On May 29, the US Supreme Court declined a challenge to San Francisco’s outdoor advertising restrictions which permit on-premise advertising but prohibit off-premise advertising.
In 2015, Contest Promotions, a company that runs raffles for prizes such as movie and concert tickets and leases space for its signs in local stores where the raffle tickets are sold, challenged the San Francisco ordinance arguing that it was discriminatory and violated free speech protections (Contest Promotions, LLC v. City and County of San Francisco).
The Contest Promotions challenge relied heavily on a US Supreme Court case, Reed v. Town of Gilbert, which found the Town of Gilbert’s ordinance violated freedom of speech by setting tighter limits on signs that advertise local church services than on signs that carry political or ideological messages.
In Reed v. Town of Gilbert, the US Supreme Court held that any code which distinguishes among signs based on the message expressed is a “content-based regulation,” and that such regulations are inherently suspect and must be subject to the highest level of judicial scrutiny, known as strict scrutiny. Yet when Contest Promotions sued to strike down San Francisco’s sign ban, both the Northern District of California and the Ninth Circuit Court of Appeals applied a more lenient “intermediate” scrutiny and upheld the San Francisco ordinance.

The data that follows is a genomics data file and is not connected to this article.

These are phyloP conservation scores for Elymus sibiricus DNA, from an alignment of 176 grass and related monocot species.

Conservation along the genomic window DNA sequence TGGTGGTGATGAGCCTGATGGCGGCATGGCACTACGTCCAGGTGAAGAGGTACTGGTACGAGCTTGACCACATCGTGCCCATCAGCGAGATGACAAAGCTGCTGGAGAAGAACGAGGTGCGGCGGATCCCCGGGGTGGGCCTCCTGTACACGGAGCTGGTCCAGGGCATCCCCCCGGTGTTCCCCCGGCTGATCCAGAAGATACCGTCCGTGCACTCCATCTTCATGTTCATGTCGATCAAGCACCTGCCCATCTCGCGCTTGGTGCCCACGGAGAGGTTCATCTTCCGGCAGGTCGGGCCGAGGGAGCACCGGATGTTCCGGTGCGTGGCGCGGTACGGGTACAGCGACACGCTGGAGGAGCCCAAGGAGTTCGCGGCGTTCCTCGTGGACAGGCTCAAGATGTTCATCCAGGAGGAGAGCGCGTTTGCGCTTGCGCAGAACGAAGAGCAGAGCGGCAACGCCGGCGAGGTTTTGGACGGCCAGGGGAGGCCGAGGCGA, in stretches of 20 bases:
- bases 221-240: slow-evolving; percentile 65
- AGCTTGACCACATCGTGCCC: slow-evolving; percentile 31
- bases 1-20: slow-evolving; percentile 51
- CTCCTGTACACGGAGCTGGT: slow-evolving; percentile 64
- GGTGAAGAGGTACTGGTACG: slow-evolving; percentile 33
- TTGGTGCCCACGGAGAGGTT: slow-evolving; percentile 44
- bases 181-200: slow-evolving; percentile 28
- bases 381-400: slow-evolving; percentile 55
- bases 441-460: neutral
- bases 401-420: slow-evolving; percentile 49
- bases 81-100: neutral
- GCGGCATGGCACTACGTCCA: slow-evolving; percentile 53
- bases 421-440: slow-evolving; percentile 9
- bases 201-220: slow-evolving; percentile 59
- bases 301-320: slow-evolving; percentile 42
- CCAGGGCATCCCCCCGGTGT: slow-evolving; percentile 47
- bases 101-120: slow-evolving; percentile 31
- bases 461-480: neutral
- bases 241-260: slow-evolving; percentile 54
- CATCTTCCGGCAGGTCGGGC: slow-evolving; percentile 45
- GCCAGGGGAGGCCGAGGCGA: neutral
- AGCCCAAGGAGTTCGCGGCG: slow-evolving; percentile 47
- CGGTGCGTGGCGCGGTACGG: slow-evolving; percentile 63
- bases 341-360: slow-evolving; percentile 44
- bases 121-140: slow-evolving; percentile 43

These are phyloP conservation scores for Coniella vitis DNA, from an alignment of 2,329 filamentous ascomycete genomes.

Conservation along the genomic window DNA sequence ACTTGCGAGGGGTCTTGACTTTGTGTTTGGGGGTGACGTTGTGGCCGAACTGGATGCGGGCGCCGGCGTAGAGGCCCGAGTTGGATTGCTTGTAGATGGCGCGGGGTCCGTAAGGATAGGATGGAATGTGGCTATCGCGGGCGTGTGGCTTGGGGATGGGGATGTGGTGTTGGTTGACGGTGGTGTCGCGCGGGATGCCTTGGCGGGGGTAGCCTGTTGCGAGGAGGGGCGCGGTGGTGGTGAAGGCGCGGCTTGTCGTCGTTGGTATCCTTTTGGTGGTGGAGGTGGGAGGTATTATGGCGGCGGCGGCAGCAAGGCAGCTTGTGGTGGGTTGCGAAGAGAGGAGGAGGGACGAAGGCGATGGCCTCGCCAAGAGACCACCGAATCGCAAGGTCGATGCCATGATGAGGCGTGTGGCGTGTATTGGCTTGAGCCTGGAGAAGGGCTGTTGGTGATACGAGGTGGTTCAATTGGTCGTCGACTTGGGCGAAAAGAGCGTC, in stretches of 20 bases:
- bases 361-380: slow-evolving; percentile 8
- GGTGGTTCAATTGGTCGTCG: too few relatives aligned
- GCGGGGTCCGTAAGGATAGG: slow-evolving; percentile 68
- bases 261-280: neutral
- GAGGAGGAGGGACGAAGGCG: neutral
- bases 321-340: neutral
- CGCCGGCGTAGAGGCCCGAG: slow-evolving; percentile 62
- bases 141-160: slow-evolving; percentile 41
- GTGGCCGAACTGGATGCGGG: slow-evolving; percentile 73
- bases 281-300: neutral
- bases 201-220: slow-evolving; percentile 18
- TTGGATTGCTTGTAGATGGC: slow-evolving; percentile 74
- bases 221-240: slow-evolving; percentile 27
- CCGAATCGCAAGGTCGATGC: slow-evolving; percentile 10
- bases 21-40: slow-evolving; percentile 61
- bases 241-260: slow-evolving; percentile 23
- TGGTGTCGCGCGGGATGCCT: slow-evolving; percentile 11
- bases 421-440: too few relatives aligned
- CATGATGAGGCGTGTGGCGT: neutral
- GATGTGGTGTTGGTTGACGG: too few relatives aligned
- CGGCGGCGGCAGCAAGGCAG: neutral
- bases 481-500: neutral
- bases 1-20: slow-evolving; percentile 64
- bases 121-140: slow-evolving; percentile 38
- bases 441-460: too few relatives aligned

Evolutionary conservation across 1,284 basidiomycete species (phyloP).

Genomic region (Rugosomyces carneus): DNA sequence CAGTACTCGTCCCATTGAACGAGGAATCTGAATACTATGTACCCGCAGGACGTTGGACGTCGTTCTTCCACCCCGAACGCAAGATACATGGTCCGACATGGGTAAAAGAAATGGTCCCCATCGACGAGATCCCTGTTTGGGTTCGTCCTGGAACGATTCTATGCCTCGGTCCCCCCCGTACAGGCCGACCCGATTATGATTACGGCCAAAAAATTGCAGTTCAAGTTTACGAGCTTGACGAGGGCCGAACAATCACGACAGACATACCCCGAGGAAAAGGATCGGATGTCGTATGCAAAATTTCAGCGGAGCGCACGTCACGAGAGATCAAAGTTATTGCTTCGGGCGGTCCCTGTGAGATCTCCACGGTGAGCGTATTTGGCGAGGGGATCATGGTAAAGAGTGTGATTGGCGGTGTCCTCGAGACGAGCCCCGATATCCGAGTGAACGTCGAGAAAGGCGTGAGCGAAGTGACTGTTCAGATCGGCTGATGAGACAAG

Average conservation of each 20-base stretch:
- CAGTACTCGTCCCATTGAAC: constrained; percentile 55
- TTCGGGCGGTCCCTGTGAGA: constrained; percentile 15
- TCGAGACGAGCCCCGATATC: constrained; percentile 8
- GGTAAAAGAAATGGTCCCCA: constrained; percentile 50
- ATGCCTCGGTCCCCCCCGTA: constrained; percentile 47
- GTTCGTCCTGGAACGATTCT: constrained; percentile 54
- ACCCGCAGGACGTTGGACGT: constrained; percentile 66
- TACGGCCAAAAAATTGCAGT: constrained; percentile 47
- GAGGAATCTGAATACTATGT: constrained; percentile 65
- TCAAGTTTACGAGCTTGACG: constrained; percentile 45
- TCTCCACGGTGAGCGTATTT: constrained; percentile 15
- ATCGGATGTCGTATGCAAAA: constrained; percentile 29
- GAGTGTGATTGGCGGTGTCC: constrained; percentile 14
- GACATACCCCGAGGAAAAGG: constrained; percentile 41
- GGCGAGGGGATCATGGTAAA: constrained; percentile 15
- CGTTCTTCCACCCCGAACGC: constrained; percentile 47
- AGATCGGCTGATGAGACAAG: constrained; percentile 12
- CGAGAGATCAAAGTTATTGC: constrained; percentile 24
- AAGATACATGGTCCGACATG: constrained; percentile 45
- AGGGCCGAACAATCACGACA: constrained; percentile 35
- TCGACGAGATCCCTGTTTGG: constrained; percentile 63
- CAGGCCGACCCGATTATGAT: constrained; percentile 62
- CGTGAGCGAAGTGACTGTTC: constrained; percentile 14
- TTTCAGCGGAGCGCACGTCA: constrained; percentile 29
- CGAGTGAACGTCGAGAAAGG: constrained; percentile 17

The US District dismissed Contest Promotions’ suit, holding the Supreme Court ruling in the Reed case did not involve commercial speech, which has been afforded lesser constitutional protection than noncommercial expression.
The Ninth US Circuit Court of Appeals in San Francisco upheld this decision last August, citing its previous rulings that allowed cities to ban commercial billboards and other off-site advertising to promote “safety and aesthetics.” Metromedia, Inc. v. San Diego, 453 U.S. 490 (1981).
So why did neither court follow Reed? Some believe that it was because Reed concerns the regulation of “noncommercial” “religious” speech, while San Francisco’s ban applies to “commercial” speech such as business advertisements. Nevertheless, both lower courts felt compelled to apply a precedent called Central Hudson Gas & Electric Corp. v. Public Service Commission, which held that commercial speech is entitled to a lesser standard of judicial scrutiny.